Kurt -- Forum Liaison ---> Resources and Links Thread <---
    '78 R100/7 & '69 R69S & '52 R25/2
    mine-ineye-deatheah-pielayah-jooa-kalayus. oolah-minane-hay-meeriah-kal-oyus-algay-a-thaykin', buddy!

  7. #22
    I'm certainly not an Airhead expert...


    but I do have a lot of experience with oils on air cooled motors
    I also race a vintage porsche and have been monitoring oils religiously
    (rebuilds are $$$$ and happen regularly with a race car)


    So one important piece of info that feels left out in this discussion
    oil manufacturers change their formula's all of the time

    I used to use mobil 1 in the race car (20/50) back when zinc was common and before we all learned about the effects of removing the zinc in flat tappet engines
    back then, I had friends and my mechanic doing oil analysis consistently.
    Mobil 1 changed their formula about 5 times in 10 years.

    so when you read an article or get advice from a forum about any particular oil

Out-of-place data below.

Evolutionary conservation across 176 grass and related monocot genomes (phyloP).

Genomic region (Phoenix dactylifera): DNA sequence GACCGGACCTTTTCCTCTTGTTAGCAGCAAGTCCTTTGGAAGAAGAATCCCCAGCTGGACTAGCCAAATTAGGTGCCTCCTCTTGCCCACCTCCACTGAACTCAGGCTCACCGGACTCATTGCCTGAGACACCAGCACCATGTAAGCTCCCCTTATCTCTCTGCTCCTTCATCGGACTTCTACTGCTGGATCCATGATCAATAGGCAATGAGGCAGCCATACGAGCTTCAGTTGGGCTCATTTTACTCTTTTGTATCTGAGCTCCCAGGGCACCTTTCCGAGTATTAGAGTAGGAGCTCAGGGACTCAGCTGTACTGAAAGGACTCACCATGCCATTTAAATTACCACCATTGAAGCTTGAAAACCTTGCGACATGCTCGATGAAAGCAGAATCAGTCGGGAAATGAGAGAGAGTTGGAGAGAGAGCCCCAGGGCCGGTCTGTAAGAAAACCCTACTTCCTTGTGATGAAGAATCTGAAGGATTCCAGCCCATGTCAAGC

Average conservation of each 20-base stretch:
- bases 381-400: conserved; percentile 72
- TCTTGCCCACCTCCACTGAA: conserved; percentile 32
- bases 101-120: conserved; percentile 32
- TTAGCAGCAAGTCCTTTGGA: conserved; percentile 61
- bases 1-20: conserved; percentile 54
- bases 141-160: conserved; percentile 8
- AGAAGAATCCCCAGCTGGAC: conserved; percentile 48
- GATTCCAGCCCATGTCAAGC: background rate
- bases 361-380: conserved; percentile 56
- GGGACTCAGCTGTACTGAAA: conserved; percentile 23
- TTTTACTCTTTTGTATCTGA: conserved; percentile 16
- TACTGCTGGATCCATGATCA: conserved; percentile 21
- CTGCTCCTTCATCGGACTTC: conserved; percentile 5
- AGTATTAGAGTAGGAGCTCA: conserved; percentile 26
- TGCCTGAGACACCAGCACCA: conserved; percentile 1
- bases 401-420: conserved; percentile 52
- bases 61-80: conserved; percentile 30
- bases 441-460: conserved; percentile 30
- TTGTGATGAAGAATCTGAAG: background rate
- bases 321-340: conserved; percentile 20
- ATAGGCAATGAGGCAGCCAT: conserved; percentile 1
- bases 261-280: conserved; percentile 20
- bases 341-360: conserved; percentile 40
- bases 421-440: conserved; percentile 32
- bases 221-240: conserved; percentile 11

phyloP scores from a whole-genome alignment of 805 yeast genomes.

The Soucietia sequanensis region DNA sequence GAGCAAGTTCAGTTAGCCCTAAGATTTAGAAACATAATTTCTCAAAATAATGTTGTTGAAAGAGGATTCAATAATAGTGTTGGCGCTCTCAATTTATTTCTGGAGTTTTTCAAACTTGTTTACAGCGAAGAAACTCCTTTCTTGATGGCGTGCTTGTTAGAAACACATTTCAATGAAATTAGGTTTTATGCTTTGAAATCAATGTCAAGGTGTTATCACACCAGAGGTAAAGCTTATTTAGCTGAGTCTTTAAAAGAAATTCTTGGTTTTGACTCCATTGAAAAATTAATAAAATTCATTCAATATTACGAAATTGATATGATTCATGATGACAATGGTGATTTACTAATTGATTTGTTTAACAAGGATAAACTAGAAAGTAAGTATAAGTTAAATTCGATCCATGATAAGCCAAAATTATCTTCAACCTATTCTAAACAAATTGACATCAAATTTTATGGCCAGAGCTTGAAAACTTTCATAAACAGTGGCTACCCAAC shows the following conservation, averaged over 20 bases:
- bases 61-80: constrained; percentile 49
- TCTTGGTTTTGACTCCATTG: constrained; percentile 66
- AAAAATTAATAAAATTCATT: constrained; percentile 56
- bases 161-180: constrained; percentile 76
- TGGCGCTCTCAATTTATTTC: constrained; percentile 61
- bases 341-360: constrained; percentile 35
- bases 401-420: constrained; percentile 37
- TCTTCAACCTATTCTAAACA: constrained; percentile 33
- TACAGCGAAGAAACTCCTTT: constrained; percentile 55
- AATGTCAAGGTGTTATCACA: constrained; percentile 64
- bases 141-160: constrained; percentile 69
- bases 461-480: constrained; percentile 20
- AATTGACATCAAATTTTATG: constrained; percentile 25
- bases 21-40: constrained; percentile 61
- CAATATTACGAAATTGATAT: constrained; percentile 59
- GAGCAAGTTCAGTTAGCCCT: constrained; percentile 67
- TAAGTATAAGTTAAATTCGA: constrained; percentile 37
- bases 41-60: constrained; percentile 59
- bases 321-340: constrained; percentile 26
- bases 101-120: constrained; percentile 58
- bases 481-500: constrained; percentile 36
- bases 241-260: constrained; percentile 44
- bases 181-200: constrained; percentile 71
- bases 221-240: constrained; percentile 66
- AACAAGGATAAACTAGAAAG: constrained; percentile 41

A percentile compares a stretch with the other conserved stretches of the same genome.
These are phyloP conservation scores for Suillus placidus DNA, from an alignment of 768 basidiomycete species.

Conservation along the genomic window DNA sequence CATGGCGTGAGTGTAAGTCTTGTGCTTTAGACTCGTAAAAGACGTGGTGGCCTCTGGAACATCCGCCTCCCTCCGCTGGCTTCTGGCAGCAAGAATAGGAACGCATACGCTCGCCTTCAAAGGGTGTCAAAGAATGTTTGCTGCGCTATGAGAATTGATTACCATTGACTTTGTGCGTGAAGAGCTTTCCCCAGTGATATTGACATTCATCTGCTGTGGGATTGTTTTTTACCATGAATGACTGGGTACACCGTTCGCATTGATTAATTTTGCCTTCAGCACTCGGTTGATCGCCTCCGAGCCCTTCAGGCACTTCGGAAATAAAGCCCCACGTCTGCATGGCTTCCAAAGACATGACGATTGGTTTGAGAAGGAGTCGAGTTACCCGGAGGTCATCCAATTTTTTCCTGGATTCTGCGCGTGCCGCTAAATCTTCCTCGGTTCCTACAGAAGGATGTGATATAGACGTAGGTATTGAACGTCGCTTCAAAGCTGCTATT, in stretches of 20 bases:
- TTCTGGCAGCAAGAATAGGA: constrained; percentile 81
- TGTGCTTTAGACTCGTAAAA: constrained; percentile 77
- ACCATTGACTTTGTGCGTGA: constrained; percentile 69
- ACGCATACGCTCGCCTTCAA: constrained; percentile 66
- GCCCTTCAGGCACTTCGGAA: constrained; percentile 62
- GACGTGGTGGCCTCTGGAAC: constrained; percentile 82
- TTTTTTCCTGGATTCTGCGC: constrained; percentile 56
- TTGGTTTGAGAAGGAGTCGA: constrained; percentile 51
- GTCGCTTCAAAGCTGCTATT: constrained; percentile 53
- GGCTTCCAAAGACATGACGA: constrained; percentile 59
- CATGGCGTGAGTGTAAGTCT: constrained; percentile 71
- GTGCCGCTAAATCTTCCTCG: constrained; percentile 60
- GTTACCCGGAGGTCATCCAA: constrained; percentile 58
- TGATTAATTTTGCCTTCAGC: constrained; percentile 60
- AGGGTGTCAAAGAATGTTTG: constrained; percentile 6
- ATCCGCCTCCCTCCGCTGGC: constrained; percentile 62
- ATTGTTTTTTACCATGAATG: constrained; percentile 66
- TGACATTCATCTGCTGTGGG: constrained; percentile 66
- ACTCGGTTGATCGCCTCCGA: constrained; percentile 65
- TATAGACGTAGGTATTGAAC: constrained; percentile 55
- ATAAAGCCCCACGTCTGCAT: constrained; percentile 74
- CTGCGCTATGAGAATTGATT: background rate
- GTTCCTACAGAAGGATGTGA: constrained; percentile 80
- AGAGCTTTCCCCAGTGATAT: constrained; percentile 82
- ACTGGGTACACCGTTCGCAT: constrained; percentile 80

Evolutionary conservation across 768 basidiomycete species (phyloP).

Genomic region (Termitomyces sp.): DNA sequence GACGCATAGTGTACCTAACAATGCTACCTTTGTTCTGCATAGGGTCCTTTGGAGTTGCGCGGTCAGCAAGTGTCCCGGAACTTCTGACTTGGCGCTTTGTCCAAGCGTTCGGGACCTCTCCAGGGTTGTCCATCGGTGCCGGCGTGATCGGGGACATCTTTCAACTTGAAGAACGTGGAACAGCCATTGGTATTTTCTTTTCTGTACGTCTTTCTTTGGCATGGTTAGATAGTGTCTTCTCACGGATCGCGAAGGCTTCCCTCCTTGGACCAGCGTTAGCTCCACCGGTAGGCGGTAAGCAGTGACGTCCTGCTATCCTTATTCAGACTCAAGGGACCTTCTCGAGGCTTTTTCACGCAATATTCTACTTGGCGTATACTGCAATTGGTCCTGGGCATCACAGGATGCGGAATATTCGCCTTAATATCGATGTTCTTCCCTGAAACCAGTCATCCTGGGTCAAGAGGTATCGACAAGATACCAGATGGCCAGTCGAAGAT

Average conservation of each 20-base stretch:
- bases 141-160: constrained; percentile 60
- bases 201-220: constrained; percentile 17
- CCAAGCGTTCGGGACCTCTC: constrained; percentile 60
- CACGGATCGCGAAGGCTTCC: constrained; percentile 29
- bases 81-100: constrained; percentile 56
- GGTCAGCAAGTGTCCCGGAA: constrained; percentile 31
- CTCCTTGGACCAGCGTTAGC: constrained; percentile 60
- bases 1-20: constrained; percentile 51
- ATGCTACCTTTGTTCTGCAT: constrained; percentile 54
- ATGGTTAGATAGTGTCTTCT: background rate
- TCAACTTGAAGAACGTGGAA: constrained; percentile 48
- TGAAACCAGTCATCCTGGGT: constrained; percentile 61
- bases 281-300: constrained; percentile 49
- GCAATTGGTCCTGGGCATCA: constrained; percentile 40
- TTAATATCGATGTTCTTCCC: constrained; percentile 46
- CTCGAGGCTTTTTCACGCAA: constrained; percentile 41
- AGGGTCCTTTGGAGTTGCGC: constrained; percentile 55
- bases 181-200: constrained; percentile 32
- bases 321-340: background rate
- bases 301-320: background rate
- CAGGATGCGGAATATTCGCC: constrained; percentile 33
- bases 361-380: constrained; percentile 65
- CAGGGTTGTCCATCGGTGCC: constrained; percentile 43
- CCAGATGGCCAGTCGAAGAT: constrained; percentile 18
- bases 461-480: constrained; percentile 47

note the date on the article... the information may have been correct the day they sampled/tested it... may have been accurate the day someone spoke with an engineer

    but my builder lost motors (cams and lifters) when manufacturers changed formulas without announcing it
    and since the 90's... I think this formula change just keeps happening.

    we run royal purple in the race car now
    the boutique brands were built for zinc levels that are more consistent.

    VR1 is in my air cooled street car
    but even VR1 has changed formulas a couple of times

    brant

  8. #23
    Dances With Sheep GREGFEELER's Avatar
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    Quote Originally Posted by brant914 View Post
    I'm certainly not an Airhead expert...


    but I do have a lot of experience with oils on air cooled motors
    I also race a vintage porsche and have been monitoring oils religiously
    (rebuilds are $$$$ and happen regularly with a race car)


    So one important piece of info that feels left out in this discussion
    oil manufacturers change their formula's all of the time

    I used to use mobil 1 in the race car (20/50) back when zinc was common and before we all learned about the effects of removing the zinc in flat tappet engines
    back then, I had friends and my mechanic doing oil analysis consistently.